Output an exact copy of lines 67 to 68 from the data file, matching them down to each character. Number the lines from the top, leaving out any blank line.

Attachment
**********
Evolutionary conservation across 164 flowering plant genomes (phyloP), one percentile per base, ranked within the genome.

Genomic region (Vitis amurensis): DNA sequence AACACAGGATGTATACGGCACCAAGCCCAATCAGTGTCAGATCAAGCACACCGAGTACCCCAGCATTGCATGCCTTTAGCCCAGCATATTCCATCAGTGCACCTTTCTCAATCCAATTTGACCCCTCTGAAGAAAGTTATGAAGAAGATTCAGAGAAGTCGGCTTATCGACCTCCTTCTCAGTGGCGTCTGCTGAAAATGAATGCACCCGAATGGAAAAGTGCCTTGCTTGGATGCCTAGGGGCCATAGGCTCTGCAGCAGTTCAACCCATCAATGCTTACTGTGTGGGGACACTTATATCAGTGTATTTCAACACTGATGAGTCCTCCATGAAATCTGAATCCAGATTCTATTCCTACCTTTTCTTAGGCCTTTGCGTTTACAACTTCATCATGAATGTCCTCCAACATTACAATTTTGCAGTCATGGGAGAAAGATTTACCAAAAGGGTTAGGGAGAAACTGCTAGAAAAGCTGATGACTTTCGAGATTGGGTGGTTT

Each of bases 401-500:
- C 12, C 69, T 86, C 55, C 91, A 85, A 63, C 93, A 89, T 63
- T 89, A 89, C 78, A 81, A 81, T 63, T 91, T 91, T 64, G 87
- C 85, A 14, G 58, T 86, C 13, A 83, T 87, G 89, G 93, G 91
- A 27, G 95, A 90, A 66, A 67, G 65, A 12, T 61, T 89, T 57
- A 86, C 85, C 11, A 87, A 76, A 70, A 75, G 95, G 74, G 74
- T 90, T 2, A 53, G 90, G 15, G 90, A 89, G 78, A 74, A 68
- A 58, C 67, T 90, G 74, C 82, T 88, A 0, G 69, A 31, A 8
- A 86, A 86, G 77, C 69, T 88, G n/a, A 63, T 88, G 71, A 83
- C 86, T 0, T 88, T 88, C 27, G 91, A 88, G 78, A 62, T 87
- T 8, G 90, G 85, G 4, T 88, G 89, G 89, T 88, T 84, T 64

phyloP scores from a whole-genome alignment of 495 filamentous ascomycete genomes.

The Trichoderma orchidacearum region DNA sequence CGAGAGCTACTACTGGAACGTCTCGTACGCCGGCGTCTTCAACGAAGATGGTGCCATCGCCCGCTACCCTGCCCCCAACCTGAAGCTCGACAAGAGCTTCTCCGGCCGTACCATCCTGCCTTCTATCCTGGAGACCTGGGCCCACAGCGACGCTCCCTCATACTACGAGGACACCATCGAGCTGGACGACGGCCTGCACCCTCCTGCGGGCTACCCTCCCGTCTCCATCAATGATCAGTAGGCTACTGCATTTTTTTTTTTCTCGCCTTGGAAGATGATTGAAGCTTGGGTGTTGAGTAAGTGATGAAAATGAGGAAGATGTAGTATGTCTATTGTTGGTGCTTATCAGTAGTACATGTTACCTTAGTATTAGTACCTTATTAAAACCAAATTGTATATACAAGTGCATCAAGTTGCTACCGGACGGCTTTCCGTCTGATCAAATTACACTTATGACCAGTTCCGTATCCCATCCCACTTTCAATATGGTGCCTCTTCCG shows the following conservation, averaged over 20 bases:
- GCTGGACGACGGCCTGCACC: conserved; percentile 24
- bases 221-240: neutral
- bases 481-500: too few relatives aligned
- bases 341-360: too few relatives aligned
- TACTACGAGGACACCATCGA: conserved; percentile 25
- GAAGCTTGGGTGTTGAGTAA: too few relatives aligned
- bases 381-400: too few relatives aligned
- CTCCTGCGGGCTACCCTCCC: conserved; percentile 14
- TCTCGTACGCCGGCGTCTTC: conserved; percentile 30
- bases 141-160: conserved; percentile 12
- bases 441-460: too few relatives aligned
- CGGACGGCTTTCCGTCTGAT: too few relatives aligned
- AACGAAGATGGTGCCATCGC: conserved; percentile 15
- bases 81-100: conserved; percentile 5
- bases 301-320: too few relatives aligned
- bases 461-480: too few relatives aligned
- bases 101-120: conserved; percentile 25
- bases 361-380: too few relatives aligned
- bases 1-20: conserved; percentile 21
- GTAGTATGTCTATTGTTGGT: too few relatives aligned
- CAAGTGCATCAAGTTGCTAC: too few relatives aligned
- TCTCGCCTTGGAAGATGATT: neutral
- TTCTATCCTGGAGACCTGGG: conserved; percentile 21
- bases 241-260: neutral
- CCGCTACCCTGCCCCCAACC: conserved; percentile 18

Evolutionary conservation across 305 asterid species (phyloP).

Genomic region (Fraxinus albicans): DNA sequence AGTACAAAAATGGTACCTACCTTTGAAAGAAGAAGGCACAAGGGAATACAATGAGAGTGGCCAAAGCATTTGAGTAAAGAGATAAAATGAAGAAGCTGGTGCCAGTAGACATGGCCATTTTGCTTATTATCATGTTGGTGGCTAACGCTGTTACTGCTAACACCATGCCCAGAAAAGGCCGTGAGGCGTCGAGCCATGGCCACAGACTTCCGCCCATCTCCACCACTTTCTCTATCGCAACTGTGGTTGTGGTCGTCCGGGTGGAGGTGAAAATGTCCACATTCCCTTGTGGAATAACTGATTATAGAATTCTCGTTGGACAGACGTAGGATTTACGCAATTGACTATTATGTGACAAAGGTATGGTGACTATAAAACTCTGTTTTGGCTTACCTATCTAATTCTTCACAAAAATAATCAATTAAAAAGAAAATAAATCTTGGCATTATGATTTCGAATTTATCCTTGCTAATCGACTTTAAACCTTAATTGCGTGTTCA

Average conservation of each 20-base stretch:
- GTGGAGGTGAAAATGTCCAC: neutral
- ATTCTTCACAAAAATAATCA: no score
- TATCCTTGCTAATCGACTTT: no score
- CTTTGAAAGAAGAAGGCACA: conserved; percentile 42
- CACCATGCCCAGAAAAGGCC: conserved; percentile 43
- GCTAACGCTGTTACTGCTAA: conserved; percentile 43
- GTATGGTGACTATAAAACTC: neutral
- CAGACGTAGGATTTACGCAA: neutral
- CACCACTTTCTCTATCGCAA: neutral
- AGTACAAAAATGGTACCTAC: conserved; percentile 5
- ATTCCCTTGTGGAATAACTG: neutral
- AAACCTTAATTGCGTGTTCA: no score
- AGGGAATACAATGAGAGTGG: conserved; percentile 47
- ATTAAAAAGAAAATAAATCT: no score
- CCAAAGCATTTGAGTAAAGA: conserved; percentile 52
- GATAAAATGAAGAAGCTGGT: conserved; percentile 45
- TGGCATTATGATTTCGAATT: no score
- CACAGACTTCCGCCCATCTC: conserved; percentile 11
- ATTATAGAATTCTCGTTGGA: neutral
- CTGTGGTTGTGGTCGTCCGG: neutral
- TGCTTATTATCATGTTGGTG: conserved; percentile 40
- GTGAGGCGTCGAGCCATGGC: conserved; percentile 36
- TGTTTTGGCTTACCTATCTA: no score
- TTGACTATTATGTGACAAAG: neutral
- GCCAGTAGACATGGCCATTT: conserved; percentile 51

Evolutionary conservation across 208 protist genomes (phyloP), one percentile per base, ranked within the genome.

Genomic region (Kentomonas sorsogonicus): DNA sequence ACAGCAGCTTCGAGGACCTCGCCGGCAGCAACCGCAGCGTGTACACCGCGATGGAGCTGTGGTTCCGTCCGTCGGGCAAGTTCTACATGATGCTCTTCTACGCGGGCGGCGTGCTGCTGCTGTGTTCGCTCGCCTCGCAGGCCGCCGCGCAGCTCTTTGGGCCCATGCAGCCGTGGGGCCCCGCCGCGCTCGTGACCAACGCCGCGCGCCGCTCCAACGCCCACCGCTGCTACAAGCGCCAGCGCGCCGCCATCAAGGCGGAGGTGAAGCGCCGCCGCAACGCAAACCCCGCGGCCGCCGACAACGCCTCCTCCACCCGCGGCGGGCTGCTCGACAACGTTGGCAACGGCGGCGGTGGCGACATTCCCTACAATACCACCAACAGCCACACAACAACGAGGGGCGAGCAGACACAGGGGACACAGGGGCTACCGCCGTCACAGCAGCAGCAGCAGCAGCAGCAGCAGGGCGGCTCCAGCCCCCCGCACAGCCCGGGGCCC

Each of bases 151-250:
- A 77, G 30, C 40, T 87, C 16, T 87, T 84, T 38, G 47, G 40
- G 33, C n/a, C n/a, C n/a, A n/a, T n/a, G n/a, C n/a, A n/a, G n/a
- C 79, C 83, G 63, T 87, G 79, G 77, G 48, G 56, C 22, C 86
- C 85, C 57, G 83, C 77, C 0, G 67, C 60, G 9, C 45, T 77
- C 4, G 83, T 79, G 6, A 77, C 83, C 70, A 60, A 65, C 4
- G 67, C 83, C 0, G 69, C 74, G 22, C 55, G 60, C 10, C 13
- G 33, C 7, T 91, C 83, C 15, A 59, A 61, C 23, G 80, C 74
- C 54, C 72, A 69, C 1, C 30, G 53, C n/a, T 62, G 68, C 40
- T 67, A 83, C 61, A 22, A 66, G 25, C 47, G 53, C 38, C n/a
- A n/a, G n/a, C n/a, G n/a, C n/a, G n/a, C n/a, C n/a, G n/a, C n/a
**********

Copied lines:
- TTGACTATTATGTGACAAAG: neutral
- GCCAGTAGACATGGCCATTT: conserved; percentile 51